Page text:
412 Missouri Historical Review
THE JAMES BOYS AND MISSOURI POLITICS
BY WILLIAM A. SETTLE, JR,1
The history of Missouri between 1866 and 1884 is colored
with accounts of the activities of Frank and Jesse James,
outlaws of world-wide fame. For sixteen years after the
first robbery they were accused of, the James brothers went
unapprehended. Even in the end, Jesse was killed for reward
money under circumstances which cast a shadow upon
several State officials. Frank voluntarily surrendered a
few months later when all efforts had failed to bring about
his capture. His acquittal in a trial at Gallatin, Missouri,
marked the climax of his evasion of the law.
It was only natural that the inability of Missouri officers
to capture the outlaws, the questionable methods which
brought an end to the career of outlawry, and Frank's final
release would have their repercussions on the politics of the
Bank robberies from 1866 to 1874 which the James boys
were thought to be involved in occurred at Liberty, Lexington,
Savannah, Richmond, Gallatin, and Ste. Genevieve in Missouri; at Russellville and Columbia in Kentucky; and at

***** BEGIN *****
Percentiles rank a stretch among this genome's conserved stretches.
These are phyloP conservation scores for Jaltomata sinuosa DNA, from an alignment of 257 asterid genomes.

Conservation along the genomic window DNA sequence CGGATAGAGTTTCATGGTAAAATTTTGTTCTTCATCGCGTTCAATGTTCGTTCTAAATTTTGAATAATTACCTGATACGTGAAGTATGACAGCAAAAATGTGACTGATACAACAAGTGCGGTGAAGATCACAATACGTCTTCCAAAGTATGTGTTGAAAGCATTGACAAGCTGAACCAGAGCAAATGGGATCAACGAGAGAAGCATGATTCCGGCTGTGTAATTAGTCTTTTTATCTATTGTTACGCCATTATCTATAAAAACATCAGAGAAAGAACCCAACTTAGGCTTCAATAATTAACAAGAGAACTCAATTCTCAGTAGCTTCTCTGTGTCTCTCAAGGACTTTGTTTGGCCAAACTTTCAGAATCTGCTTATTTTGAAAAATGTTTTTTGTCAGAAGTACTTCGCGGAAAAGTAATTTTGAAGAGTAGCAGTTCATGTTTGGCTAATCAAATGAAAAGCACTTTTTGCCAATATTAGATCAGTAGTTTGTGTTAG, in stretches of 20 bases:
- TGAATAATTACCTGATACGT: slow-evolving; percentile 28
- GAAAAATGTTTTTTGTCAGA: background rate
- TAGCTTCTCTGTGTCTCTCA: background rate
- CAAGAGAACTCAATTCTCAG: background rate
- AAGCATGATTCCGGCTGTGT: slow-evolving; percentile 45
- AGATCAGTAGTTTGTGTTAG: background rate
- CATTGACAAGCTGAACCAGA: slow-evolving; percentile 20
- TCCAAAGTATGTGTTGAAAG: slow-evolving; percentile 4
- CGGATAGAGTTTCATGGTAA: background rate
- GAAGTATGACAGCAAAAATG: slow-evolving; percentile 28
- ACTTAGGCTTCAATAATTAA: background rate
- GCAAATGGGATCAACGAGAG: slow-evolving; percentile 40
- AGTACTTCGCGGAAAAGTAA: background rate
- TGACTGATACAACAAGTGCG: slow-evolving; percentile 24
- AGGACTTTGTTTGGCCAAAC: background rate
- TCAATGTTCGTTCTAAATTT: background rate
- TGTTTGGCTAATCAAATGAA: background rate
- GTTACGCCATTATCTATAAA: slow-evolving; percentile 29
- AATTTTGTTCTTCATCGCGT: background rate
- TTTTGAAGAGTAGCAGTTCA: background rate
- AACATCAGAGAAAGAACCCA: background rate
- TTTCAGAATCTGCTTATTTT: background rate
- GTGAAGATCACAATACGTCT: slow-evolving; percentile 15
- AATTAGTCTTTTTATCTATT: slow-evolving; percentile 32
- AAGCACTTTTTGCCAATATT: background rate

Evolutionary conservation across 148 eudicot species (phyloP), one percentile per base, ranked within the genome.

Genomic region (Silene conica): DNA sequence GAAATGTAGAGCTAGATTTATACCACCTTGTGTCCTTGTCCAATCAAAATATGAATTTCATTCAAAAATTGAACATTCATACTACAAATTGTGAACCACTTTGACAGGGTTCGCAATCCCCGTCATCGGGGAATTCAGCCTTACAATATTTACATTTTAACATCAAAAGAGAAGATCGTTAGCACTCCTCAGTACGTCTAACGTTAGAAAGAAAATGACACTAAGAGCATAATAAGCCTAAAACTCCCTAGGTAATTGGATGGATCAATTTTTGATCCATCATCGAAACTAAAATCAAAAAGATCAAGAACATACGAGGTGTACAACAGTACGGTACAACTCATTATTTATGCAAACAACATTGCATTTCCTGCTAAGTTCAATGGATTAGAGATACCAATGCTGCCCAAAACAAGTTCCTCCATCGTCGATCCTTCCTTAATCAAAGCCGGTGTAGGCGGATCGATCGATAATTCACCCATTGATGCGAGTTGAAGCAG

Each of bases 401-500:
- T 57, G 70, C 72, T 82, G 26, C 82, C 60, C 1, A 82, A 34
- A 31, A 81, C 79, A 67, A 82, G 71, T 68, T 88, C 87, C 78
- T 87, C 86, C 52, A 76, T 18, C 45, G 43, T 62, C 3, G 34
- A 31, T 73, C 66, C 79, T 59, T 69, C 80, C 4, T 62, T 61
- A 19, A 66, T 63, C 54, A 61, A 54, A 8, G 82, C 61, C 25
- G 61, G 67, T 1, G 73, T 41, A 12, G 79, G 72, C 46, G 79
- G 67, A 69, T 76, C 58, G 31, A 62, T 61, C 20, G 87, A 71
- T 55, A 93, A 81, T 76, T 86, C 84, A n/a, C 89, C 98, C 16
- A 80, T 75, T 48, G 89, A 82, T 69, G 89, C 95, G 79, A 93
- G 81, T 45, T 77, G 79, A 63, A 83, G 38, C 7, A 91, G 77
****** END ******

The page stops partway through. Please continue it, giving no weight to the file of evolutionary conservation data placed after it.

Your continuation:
Corydon, Iowa. In addition they were accused of holding up
the cashier of the Kansas City fair association and of train
robberies near Council Bluffs, Iowa, and Gads Hill, Missouri.
Several of these robberies were accompanied with killings.2
The robbery at Gads Hill came on the night of January 31,
1874.3 On March 23 Governor Silas Woodson sent a special
message to the State legislature asking for an appropriation
to employ secret service men for the capture of the James
1william a. settle, jr., a native of Wayne county, Missouri, is a graduate
assistant and student in the department of history at the University of Missouri. He received a B.S. degree in education from the Southeast Missouri
State teachers college in 1938 and an M.A. degree from the University of
Missouri in 1941. From September 1936 to May 1941, he taught social studies
and English in the Greenville, Missouri, high school.
The present article is based on his master's thesis Frank and Jesse James
and Missouri Politics.
2Love, Robertus, The Rise and Fall of Jesse James, pp. 59-136.
3Liberty Tribune, February 6, 1874, p. 1.